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If anybody has a more robust answer for the brain freeze question let me know! Sensation is complicated!!

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John's twitter -
Hank's twitter -
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Good morning John.  
I just discovered that the way people used to ask the science side of Tumblr questions, people very very occasionally ask the science side Twitter questions, so I just searched for science side of Twitter and I'm going to answer as many questions as I can in 4 minutes.

"Are constellations different in the Southern Hemisphere? Like is the Big Dipper and Zodiac down there?"
The constellations themselves don't change, but you can see different ones depending on where you are on Earth. If you were on the North Pole, and the Earths' axis weren't tilted, then you could only ever see just the top half of the constellations, and the same for the South Pole. Now it's a little complicated, cuz it's tilting, so your perspective actually changes a little bit throughout the year. But if you're right on the equator, as the year goes by, you could actually see almost all of the sky, though a of of it will be really close to the horizon, so, hard to see.
If you find this confusing, it's because it's very confusing. The Earth is revolving while it's rotating, and we're also thinking about us being in different places on a rotating and revolving thing. There are some people who get their heads all the way around this, but they think about it for a living. 

"How do I stop?"
Well- God- I don't know. I've been told that you need an equal and opposite force, I haven't found one yet, but I've been assured that they exist. 

"What are these giant quasar-lookin' stars, though?"
That's just a star that is in our galaxy. All those background things in this image, those are galaxies that are like, billions of miles away, so its literally millions of times closer, so it looks a lot brighter, and super bright stuff, when seen by the James-Webb space telescope,  has these diffraction spikes which is caused by the shapes of the mirrors. 

"How many calories on average do you burn taking a massive dump?"
I mean not zero. Interestingly, the anus is a muscle that is almost always contracting. Um, so its always burning energy, until it is loosened, in that case it's burning less energy. But I think that that's more than outweighed by a lot of other muscle contractions that are probably going on during the dump, plus you know any anxiety you might be experiencing might also burn a little extra calories. 

"Why does ketchup have to be refrigerated? Isn't it primarily vinegar, salt and sugar, all of which are preservatives?"
Fascinating question. When we talk about preserving foods, we're talking about two different things. 
One is preventing bacteria from growing in it, which is gonna spoil it and make it dangerous. High concentrations of vinegar, salt, and sugar will all prevent bacterial growth.  
But we are also concerned about the complicated molecules in the food stuff breaking down into other molecules that might just, taste less good. Once the ketchup is exposed to a good deal of oxygen, those reactions are going to happen more quickly, and so we want to slow them down, and one way to do that is by having less heat in the system. So, putting it in the rfrigerator.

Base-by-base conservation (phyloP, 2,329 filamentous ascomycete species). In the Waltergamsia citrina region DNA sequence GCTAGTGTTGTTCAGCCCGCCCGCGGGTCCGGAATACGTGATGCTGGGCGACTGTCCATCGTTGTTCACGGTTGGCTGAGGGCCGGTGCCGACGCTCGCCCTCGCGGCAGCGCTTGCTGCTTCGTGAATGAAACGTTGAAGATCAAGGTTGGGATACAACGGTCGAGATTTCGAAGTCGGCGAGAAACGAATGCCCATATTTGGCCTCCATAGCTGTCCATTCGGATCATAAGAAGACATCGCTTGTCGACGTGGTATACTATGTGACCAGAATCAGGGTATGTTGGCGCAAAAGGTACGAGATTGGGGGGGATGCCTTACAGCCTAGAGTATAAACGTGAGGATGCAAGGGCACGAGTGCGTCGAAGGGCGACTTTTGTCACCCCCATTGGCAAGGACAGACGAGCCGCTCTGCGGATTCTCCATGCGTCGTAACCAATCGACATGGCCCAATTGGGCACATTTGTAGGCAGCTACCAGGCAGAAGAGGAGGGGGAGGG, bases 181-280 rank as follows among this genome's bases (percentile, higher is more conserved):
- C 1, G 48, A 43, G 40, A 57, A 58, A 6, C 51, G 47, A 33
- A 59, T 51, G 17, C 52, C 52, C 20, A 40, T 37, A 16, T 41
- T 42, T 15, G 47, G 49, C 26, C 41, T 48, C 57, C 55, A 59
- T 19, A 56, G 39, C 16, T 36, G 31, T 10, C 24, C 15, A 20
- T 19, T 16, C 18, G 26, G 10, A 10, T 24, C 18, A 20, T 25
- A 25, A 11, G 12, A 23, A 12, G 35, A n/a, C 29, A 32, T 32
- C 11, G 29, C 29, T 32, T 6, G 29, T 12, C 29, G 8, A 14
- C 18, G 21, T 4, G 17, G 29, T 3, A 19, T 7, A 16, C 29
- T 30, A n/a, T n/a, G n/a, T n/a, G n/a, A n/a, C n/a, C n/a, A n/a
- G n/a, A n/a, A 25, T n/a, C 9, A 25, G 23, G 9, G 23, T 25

"Hey Science Twitter: Any tips for reducing eye strain when using a microscope?"
Using a microscope is absolutely a lot of this, which is like hunch and eye strain, so I suggest you get one of these, which the Micro Cosmos Microscope comes with. It's a cellphone holder. You put the eyepiece in here, and then you clamp your cellphone in here, and you put it on, and then you're looking through your microscope like there's a screen! 
Now, you do have to be able to choose which lens your cellphone is looking through, which the Iphone doesn't let you do by default, there are apps that let you do that though, the one I use is called Procam.

And this one is specifically for me!
"How did I get an actual brain freeze without consuming any liquids purely from pouring cold water over my face?" 
So, a brain freeze is a kind of nerve pain. It's your brain misinterpreting a confusing signal. Getting suddenly cold will cause all the blood vessels near your nerves to contract. And then, when the warm back up very quickly, they will open back up and that will cause a flood of blood to the area that will just be confusing to the nervous system. And in your face and head, all these sensory nerves are really closely packed together, so it's just more common for signals to get confused. I think. I haven't heard of this happening before, but it totally seems like something that could happen. 

"Does sound travel in outer space?"
Sound is just a bunch of molecules slapping into each other, so you need a bunch of molecules really densely packed together to carry that signal. In an atmosphere, we have that. This is actually a pretty thick soup of molecules right here. In space, there are basically no molecules, so they can't knock into each other to carry sound, which is a good thing because the sun is so energetic that if space carried sound as well as our atmosphere, it would be a constant hundred-decibel roar that we would never not experience. 

"What's a good time to wake up my friends, because my phone is dying, and I need my charger block from their room."
What you're gonna want to do is get two potatoes and a copper wire. And I'm kidding. I've just looked at your tweet, it's from 2:27 AM, you don't need to be on Twitter any more. Bedtime, it's bedtime.

John, I'll see you on Tuesday.